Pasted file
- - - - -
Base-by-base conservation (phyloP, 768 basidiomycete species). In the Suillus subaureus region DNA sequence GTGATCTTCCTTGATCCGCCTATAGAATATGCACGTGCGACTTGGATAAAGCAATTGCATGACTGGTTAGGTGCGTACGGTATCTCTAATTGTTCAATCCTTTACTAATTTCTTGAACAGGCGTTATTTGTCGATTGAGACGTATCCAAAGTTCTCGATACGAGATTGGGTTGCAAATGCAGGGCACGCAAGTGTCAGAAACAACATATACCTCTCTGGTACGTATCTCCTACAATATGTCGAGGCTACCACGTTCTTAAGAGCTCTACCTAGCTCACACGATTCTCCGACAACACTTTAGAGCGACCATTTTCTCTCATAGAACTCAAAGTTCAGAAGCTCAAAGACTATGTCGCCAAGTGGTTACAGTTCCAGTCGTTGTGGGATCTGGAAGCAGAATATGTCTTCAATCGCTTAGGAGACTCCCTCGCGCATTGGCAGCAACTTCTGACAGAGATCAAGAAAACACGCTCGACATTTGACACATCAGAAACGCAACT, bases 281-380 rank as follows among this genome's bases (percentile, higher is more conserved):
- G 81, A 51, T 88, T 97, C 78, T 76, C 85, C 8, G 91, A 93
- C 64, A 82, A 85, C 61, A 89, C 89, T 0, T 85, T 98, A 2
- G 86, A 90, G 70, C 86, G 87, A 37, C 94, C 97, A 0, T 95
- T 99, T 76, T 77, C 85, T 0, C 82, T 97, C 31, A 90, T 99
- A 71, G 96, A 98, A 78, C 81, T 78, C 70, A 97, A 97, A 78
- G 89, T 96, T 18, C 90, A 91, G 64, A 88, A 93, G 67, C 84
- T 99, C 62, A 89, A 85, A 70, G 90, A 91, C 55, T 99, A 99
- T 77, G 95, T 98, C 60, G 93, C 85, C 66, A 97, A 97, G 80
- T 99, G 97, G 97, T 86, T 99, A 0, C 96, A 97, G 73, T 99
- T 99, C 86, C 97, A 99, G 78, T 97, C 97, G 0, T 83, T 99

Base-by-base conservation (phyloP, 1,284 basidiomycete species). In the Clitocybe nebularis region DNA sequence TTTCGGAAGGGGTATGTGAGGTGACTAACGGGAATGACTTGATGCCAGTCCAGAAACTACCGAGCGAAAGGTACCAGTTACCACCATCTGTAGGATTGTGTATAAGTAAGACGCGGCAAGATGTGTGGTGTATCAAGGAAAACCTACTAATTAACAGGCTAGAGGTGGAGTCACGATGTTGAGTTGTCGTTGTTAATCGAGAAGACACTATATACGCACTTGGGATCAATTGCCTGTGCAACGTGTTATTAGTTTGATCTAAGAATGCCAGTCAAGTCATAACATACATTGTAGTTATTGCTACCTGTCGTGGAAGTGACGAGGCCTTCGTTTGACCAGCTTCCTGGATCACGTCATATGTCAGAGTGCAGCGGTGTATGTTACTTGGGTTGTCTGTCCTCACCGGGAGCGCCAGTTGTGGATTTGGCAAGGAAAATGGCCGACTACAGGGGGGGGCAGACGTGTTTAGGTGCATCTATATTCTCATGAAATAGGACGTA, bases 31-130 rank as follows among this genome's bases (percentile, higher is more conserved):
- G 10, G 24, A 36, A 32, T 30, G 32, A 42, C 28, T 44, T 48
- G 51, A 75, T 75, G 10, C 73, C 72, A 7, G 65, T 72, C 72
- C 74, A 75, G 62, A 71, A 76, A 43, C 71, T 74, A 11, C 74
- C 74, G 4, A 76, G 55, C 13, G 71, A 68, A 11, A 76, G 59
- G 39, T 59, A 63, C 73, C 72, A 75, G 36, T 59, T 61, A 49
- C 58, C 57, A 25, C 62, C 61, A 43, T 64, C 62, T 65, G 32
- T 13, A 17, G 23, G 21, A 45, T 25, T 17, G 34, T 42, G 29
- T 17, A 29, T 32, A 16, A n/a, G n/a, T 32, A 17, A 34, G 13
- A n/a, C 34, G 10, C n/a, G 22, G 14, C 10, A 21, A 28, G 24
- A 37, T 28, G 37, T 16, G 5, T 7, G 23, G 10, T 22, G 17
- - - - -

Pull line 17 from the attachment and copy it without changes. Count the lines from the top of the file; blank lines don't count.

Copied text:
- G 39, T 59, A 63, C 73, C 72, A 75, G 36, T 59, T 61, A 49